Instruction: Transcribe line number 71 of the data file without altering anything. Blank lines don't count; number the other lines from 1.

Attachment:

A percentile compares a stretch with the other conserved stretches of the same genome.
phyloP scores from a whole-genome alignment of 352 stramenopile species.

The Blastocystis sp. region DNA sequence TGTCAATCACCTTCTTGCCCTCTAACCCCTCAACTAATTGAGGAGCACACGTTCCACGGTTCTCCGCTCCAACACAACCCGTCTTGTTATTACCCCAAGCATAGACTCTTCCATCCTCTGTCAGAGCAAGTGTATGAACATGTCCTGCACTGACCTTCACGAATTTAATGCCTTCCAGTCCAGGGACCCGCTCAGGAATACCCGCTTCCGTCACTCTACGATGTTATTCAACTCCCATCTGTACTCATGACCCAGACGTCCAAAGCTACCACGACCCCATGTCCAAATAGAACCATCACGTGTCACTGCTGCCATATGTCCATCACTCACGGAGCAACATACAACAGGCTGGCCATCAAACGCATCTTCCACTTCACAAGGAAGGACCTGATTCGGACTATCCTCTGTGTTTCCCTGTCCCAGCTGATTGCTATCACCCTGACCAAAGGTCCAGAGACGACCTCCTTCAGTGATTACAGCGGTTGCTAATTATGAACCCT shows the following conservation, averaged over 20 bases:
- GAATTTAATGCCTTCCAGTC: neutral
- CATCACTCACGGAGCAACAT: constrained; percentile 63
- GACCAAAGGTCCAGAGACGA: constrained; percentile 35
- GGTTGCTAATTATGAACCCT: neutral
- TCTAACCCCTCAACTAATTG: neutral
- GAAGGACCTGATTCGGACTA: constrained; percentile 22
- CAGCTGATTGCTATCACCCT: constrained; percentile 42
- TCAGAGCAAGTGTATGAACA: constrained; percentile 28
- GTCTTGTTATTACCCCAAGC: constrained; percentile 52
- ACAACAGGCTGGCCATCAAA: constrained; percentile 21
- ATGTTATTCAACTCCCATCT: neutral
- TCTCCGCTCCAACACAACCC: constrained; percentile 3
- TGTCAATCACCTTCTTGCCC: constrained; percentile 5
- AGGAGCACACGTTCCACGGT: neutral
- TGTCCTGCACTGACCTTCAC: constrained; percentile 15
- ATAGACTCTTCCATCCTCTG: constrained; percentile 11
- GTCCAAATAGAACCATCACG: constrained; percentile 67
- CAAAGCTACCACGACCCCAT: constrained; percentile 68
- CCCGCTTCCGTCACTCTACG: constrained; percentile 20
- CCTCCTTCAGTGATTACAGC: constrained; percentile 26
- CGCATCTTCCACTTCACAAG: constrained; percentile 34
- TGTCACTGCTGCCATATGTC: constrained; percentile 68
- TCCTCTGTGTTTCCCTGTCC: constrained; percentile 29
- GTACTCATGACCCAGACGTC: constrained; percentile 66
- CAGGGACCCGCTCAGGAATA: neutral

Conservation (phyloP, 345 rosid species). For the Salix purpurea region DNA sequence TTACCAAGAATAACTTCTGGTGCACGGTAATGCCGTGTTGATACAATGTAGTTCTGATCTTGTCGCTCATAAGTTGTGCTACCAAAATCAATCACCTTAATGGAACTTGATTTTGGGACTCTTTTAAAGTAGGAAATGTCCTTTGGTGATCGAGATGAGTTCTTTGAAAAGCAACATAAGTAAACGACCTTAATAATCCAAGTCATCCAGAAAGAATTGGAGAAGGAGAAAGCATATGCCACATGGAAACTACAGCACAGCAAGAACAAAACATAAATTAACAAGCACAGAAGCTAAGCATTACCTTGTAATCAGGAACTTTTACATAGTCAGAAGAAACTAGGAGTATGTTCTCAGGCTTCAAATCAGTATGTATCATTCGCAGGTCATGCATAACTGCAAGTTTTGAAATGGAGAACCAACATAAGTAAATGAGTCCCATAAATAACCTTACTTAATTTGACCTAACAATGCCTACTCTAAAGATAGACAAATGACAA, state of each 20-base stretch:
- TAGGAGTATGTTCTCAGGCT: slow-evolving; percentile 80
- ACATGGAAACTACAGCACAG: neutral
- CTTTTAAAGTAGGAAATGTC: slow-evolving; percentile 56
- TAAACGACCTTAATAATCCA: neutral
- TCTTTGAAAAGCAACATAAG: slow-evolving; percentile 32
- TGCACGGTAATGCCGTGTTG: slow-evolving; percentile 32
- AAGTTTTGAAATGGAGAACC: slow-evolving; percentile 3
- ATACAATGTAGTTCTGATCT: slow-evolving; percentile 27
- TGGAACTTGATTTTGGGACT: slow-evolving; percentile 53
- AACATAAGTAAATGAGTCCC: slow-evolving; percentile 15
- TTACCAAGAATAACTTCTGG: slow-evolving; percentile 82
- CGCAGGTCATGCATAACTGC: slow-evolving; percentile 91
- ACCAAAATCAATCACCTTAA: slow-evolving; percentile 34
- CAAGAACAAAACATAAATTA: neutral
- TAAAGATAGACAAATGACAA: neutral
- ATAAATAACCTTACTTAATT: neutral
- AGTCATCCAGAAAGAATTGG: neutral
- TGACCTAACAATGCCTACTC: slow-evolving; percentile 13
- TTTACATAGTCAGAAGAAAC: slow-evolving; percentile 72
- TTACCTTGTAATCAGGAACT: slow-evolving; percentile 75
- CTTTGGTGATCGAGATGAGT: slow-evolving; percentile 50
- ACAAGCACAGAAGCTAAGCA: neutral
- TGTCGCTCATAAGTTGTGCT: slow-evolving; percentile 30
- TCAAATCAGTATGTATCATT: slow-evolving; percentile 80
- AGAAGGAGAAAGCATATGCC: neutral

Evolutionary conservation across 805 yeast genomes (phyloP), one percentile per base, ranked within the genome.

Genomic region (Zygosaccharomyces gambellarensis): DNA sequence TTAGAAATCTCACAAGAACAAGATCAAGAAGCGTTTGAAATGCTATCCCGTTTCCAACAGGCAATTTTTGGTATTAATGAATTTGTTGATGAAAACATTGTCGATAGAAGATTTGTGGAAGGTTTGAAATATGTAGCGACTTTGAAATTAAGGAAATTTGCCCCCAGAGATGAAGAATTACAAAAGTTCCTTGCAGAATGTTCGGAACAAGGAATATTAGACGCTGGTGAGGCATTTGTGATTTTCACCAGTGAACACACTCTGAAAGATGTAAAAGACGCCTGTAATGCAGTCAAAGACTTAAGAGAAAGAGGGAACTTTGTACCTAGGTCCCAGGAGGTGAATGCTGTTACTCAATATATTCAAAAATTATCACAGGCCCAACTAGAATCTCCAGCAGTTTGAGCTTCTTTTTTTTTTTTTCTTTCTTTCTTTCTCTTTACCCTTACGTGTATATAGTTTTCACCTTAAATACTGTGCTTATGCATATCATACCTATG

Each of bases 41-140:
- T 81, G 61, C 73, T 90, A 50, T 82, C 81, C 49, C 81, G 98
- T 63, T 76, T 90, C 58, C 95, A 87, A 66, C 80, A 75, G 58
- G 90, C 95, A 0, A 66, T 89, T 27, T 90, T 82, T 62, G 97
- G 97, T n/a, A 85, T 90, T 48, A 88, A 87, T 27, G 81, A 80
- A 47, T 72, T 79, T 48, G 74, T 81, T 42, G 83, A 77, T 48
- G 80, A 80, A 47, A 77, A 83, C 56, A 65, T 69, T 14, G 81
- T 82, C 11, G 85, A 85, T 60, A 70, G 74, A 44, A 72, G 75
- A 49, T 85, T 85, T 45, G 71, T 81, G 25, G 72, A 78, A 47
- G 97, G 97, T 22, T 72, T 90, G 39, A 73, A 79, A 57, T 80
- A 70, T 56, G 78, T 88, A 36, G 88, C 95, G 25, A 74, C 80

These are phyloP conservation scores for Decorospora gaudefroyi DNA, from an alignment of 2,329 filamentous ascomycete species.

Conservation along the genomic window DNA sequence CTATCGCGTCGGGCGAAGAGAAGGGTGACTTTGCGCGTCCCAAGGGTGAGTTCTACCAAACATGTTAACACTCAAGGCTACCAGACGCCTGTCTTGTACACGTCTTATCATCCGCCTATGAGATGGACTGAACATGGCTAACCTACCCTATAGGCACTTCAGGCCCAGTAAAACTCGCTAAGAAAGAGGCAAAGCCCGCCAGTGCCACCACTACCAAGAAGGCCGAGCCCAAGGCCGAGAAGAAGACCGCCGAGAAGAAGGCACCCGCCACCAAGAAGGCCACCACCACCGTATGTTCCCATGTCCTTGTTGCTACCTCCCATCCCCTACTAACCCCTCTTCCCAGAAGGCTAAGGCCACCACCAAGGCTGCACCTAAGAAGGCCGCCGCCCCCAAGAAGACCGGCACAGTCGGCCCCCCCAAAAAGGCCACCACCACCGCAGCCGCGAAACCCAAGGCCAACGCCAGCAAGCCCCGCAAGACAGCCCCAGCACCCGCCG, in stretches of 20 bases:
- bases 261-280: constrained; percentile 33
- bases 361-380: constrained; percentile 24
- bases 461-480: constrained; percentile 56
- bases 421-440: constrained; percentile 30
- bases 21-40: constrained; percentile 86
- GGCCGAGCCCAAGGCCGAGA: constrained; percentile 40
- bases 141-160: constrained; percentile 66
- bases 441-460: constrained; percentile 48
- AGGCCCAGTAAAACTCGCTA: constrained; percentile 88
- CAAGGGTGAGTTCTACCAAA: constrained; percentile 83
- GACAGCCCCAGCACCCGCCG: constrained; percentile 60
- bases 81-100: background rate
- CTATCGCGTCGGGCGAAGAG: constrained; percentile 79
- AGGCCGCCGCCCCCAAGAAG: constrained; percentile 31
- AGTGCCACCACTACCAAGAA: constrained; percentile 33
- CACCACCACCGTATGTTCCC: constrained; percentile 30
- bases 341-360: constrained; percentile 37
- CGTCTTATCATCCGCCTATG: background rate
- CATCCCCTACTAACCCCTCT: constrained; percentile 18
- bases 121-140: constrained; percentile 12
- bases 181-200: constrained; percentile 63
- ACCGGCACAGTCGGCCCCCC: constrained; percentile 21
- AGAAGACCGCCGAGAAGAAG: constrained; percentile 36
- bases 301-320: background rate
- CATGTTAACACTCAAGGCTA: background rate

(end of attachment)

- bases 361-380: constrained; percentile 24